Slow release of etoposide from dextran conjugation shifts etoposide activity from cytotoxicity to differentiation: A promising tool for dosage control in anticancer metronomic therapy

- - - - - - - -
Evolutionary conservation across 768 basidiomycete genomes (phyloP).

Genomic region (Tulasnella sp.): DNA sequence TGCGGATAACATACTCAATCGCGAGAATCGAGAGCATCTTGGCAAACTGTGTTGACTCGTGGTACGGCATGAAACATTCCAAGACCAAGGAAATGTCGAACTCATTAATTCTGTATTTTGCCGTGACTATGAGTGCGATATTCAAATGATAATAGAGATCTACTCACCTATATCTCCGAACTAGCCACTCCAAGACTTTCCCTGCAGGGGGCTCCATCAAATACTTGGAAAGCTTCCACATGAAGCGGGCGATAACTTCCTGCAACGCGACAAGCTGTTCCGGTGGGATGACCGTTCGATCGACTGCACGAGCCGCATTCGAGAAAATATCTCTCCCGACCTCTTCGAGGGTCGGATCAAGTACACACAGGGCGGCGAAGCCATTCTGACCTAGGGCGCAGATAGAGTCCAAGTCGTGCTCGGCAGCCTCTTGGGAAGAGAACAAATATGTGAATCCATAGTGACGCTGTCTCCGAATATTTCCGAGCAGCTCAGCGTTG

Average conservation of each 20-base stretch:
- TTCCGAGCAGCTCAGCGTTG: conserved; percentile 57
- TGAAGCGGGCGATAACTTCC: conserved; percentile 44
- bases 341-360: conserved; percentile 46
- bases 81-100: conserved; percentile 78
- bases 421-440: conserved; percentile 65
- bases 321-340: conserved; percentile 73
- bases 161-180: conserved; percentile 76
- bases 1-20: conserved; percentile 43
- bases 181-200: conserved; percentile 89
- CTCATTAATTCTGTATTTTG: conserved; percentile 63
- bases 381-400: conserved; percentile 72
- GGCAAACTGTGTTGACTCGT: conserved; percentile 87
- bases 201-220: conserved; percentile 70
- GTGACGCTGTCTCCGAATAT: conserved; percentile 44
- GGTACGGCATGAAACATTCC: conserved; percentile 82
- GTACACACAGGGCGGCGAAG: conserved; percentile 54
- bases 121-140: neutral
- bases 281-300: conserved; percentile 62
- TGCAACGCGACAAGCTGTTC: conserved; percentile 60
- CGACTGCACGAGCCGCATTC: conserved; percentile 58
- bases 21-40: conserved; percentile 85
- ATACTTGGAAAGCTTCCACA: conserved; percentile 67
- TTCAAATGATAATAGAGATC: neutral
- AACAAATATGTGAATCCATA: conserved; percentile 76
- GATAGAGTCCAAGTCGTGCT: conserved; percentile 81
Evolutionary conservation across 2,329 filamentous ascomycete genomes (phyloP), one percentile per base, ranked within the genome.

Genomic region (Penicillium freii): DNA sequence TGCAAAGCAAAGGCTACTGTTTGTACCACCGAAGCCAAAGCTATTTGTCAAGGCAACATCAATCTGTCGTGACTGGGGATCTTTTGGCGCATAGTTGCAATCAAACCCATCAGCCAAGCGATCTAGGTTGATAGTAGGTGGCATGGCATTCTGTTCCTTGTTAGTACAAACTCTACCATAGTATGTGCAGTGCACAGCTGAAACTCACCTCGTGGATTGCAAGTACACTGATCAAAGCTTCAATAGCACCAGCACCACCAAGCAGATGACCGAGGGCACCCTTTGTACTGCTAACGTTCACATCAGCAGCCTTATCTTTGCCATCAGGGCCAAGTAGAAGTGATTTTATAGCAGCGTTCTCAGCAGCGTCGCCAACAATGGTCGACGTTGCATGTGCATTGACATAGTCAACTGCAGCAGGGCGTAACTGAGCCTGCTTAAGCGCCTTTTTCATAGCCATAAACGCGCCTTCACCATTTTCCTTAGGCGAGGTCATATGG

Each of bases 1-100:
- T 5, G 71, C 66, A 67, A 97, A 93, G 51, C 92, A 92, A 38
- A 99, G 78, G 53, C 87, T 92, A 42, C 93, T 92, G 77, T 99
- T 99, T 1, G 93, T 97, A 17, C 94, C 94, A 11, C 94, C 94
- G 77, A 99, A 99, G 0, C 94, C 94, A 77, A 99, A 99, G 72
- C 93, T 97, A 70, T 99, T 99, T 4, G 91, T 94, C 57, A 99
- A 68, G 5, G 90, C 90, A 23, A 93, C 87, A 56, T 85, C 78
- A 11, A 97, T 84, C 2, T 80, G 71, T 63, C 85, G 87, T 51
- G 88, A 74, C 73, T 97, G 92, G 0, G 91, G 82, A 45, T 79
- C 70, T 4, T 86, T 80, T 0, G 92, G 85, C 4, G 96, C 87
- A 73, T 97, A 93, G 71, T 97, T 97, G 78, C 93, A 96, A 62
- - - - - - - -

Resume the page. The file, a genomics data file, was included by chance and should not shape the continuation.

Drug conjugation, improving drug stability, solubility and body permanence, allows achieving impressive results in tumor control. Here, we show that conjugation may provide a straightforward method to administer drugs by the emerging anticancer metronomic approach, presently consisting of low, repeated doses of cytotoxic drugs used in traditional chemotherapy, thus reducing toxicity without reducing efficiency; however, low dose maintenance in tumor sites is difficult. We show that conjugating the antitumor drug etoposide to dextran via pH-sensitive bond produces slow releasing, apoptosis-proficient conjugates rapidly internalized into acidic lysosomes; importantly, release of active etoposide requires cell internalization and acidic pH. Conjugation, without impairing etoposide-induced complete elimination of tumor cells, shifted the mode of apoptosis from cytotoxicity- to differentiation-related; interestingly, high conjugate doses acted as low doses of free etoposide, thus mimicking the effect of metronomic therapy. This indicates slow release as a promising novel strategy for stabilizing low drug levels in metronomic regimens.

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